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3 Comments

  1. cjwagner
    Posted June 11, 2009 at 2:24 pm | Permalink

    “You can’t put cameras everywhere”

    sure, give them a challenge….

  2. Posted June 11, 2009 at 3:41 pm | Permalink

    Government entities, especially local ones, are *not* filled with people interested in the safety of drivers on the roads (owned by the government, since private roads have been made virtually financially impossible by governments in most locales). If they were they would utilize actual technological methods in the construction of highways that have some effect towards reducing the incidents of accidents on them. Just one example is a step up from the grating on the road edges, now often incorporated in resurfacing, which creates a rumbling sound when the vehicle tires run over them thus warning the driver – Road Talker, an actual audio message. http://mb-soft.com/public/roadtalk.html I am sure that civil engineers designing highways have other features in their designs besides banked curves that allow a car with good handling and well tred tires to travel them far beyond the government decreed “speed limit”.

    Good comments. While photo enforcement is not a partisan issue, it’s my observation that republicans generally believe in the self-sufficiency of the population and that people can take care of themselves and make their own decisions, while it is the democrats that believe we are all helpless sheep and need the government to take care of us and dictate how we live our lives so that we remain “safe.” –admin

    Your conclusion that governments use “speed cameras are about REVENUE, and not safety” is a logical one and one I reached some time ago. I would add that revenue is a major factor for traffic law enforcement as a whole – where is the “safety” factor when an agent stops someone for a rolling stop or exceeding the “speed limit” when traffic is very light (not referring to someone zipping in and around slower cars) or even on empty roads?

    I will add that another factor exists – that government officials consider the general populace too stupid to make smart decisions and therefore require treatment as though they are all significantly mentally deficient. If governments were really interested in having a populace where interactions between individuals are orderly – and sharing a driving surface is a type of interaction – they would have measures in place that encourage self-responsibility. Each individual properly should be held responsible for the physical harm that s/he causes another instead of the “share the blame and responsibility” culture that has predominated in the US since at least the past 40 years. (I recall none of this attitude when I was a teenager in the early 60s.)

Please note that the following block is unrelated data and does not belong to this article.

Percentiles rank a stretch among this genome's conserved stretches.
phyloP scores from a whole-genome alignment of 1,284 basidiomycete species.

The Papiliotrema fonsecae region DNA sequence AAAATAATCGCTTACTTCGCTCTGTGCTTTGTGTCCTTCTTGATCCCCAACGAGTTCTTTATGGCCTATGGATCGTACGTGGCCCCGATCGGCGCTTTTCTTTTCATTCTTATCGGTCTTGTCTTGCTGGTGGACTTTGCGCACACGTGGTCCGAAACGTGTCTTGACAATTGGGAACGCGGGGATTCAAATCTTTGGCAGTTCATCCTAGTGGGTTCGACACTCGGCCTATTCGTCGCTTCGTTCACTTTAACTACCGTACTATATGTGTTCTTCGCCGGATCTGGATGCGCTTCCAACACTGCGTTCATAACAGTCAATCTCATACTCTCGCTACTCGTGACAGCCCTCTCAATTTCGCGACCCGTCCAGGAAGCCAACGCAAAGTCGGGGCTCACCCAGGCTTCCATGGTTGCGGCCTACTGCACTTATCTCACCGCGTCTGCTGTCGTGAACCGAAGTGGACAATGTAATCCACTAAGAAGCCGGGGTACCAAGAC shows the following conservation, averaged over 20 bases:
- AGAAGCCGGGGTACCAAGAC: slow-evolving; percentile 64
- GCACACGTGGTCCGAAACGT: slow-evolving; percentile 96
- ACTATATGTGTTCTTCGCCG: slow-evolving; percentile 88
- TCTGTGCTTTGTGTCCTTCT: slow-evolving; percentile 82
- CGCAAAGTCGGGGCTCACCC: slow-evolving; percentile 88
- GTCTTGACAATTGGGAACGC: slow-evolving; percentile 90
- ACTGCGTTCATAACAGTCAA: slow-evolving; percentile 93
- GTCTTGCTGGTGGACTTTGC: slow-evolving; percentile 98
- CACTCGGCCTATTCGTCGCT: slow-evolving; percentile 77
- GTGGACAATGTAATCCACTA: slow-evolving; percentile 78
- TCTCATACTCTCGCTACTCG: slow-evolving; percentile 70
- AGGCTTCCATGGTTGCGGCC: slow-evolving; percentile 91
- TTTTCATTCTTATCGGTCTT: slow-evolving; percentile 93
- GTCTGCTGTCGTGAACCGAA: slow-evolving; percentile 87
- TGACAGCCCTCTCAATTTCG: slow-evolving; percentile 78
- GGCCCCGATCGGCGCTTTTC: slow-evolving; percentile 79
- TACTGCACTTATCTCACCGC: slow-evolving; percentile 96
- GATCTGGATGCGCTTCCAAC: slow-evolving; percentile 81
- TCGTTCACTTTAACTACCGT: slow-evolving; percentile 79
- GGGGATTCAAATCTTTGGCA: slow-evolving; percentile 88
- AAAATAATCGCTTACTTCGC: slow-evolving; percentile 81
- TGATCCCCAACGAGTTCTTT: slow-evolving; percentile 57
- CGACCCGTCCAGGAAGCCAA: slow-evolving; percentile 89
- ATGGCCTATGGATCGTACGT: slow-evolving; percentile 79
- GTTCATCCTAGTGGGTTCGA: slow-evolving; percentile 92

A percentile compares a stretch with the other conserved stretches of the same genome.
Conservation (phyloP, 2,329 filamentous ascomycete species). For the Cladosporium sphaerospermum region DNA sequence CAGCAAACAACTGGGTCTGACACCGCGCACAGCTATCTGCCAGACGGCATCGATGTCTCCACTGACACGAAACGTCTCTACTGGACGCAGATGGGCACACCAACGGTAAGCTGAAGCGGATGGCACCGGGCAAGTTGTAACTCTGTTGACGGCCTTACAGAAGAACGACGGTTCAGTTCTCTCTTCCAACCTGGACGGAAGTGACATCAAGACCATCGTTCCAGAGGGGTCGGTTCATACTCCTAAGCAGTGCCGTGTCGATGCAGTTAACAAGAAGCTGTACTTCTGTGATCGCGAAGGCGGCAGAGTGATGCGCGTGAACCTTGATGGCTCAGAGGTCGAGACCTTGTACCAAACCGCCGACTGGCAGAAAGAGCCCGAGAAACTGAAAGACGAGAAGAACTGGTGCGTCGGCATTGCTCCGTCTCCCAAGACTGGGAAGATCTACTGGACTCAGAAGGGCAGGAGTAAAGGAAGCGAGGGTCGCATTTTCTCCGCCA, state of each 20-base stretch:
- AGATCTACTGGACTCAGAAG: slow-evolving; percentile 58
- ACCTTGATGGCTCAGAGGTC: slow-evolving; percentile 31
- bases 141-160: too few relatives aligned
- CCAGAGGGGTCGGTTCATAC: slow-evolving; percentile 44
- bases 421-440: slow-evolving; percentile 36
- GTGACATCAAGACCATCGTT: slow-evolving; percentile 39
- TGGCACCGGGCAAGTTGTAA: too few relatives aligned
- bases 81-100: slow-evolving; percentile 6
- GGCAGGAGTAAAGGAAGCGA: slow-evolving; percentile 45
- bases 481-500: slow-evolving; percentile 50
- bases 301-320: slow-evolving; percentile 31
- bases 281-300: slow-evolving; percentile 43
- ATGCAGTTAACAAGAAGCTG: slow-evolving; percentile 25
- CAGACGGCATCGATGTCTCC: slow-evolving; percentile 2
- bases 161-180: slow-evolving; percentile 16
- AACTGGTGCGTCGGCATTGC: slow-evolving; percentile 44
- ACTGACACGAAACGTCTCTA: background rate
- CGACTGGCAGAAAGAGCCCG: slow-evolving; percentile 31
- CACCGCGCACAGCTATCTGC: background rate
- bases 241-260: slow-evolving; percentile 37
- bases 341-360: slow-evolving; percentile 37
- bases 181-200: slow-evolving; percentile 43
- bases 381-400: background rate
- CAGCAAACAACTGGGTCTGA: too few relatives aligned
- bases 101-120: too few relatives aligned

The underlying premises that individuals in society need to be treated as mentally deficient (and therefore incapable of learning by experience and self-responsibility) *and* that without government there would be chaos are widely promoted indirectly by government. However when even moderately examined, both of these ideas are shown to be blatantly false. In the meantime, fines are another way to steal money from the populace.

    • Ev Mecham
      Posted June 25, 2009 at 12:41 pm | Permalink

      so what she is saying is…. its ok to break the traffic laws as long as traffic is light? so it is ok to murder someone who has no family left on this earth? as in nobody would miss him/her?

      laws are not made to be broken as long as no harm comes to anybody.. it is the behavior of citizens that laws are made to change and the fines are to there as a deterent for those thinking of breaking a law and to punish those that do break the laws.. if no punishment was ever handed out there would be no reason to abide by the laws !!!

      so we can assume the admin is a republican ! great ..just great.